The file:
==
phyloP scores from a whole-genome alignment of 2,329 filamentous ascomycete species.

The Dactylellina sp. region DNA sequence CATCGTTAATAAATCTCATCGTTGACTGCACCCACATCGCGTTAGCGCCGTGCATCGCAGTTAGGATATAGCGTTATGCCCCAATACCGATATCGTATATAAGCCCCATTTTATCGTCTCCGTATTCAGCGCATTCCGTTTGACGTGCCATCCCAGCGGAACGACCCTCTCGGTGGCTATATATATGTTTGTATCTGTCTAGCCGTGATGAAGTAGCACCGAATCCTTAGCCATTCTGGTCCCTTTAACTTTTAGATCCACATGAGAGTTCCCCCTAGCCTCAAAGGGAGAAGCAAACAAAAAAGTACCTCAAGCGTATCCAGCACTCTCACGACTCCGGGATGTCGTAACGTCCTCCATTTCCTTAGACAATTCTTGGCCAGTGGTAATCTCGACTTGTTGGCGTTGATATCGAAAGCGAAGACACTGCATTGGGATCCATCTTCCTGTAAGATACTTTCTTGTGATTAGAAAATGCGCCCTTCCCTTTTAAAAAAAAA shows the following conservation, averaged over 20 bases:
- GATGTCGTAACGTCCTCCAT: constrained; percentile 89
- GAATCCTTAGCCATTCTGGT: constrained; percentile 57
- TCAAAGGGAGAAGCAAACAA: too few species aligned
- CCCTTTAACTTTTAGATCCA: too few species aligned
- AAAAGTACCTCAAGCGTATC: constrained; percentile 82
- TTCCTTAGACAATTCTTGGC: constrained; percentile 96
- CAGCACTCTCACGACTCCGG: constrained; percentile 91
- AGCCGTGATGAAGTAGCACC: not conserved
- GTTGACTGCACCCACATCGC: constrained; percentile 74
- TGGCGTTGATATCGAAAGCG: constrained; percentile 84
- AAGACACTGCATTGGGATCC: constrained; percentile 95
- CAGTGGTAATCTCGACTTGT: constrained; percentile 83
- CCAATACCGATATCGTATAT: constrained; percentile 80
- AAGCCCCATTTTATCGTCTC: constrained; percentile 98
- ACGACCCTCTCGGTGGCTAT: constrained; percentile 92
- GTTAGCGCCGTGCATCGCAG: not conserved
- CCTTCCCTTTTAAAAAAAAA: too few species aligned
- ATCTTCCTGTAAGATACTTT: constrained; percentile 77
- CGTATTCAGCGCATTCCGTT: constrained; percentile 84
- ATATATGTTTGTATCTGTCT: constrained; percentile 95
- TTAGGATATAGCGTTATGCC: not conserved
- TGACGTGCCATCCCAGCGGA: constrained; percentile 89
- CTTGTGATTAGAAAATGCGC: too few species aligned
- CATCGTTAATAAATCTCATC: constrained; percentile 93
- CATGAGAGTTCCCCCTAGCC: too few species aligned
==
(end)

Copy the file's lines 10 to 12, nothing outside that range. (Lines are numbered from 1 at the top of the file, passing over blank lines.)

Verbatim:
- AGCCGTGATGAAGTAGCACC: not conserved
- GTTGACTGCACCCACATCGC: constrained; percentile 74
- TGGCGTTGATATCGAAAGCG: constrained; percentile 84